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TV Queens: Tune into New Wave, synth-pop, and electro-soul

TV Queens
9 December 2021

TV Queens – Photo Credit: Chris Corn Photography

Dayton, Ohio’s resident New Wave/synth-pop/electro-soul trio TV Queens have released an enticing, ’80s-vibed single, and while you listen, deep in the throes of weepy catharsis, it will leave you asking: “Is my Walkman waterproof or just water-resistant?”

TV Queens stars Nathan Peters and Maria Dixon on vocals and Darryl Robbins on the “other stuff” which one imagines must involve synthesizers, samplers, drum machines, several Lite-Brites, a Tiger handheld electronic basketball game, and a Rubik’s Cube with only the blue side completed.

Because none of us can wait for their upcoming full album, TV Queens has decided to slake our thirst just the slightest bit with a new single entitled “Reverence.”

This track starts like a slow burn ‘80s-style police flick with a heavy nod to Tears for Fears. Spacey synths join with Peters and Dixon’s soulful harmonies and maintain the reverent tone as the song builds tension. If there’s a space church, it probably sounds like this.

You know the scene in Bill and Ted’s Excellent Adventure when the Wyld Stallyns go to the future and everything is excellent? It sounds like that. By the time the second verse hits, the listener is treated to electro drums and a syncopated reggae bassline coming online and providing some serious groove.

The outro features the sonic release of a screaming, yet understated guitar solo. Nothing fancy, just soulful—reverent even. It’s not Prince (nothing is Prince), but it’s somewhere in the same purple paisley, futuristic, court. Also, there are shoulder pads.

According to the band, “Reverence” is about trying to understand the other. Bridging the gaps between seemingly different people before violence erupts as it does all too regularly. Reading through this band’s bio is a deep dive into some fun (bleak) post-apocalyptic fiction. A Boy and His Dog meets Mad Max style stuff.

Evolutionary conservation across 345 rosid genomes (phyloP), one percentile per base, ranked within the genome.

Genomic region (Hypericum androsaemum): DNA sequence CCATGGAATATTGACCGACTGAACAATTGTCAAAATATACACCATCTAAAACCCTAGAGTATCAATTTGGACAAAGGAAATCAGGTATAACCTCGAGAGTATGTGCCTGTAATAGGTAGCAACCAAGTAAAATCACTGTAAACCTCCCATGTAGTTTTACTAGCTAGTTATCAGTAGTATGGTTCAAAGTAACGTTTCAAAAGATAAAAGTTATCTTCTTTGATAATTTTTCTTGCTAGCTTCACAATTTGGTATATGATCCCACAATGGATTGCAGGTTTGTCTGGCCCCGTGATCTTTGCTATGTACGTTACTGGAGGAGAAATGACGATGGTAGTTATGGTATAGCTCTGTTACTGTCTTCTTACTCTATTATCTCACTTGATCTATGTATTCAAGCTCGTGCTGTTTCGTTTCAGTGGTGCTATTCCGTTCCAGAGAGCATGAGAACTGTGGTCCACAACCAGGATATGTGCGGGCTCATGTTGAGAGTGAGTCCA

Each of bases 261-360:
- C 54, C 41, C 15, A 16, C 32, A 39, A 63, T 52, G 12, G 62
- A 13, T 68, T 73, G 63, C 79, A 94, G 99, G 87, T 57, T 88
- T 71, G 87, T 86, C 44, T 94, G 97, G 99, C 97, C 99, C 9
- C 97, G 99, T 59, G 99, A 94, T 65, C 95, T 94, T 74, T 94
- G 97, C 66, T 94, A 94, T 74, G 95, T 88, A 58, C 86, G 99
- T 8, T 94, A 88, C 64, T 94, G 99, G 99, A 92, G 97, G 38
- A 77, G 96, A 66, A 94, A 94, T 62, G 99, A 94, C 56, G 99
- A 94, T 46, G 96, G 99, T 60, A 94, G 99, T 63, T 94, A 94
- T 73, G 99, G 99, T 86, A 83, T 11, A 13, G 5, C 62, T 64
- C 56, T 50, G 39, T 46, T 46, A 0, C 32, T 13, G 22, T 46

The writer picks up a transmission that’s just TV Queens on repeat through a ham radio in the basement/bunker. Sounds like it could be way worse. It gives the listener hope anyway. Q: Is anybody out there? A: TV Queens is out there. Way out there.

Darryl Robbins generously took some time to reply to a few Q&As:

With so much lore behind the TV Queens one has to ask if there will be a multimedia companion to the album. Maybe a graphic novel or film?

“I would love to do that and it’s something that’s been brought up, but at this time, there’s no official development on something like that just yet. At the end of this string of singles we’re doing (the end could be anywhere really, we don’t know where yet), there will definitely be some kind of special release that encompasses all of the singles mixed in with new things and something multimedia is absolutely in the cards.”

*What inspired the retro aesthetic? How do you feel the ’80s vibe and the post-apocalyptic vibe complement each other?

“The retro aesthetic grew directly out of the initial concept for the project which was sort of a modern version of what someone like the Human League might look and sound like. That general concept has grown on it’s own to some extent which is both good and inevitable, but the core of it is a love of ’80s new wave and pop acts. The post-apocalyptic vibe is now. The ’80s vibe is an escapist fantasy from it.”

Two vocalists and an “everything else-ist” isn’t a typical lineup for a band. What does the TV Queens’ process of songwriting look like?

“Completely digital and kind of inverted. We’ve never actually been in the same room creating the music. The songs don’t emerge from any time of ‘jam’ situation. I put the tracks together with no indication of what the vocal parts might wind up being and then I email them to Nathan and Maria to hash out what those vocals are going to be.”

“I’d say we instantly agree on everything about 99% of the time due in no small part to the fact that both of them are really good at instantly finding things that work really well with the tracks. This might seem like a very wrong way to write songs but for us, the key is that it’s a different way and that it gives us a different result than having a more typical process would.”

“One party not hearing the full picture makes them do things differently. There’s been at least a couple of times where the vocals you hear were created with an entirely different track but swapped out because the accidental differences were really great. Anyway, I wind up with the vocal takes in my inbox and put the rest of it together from there.”

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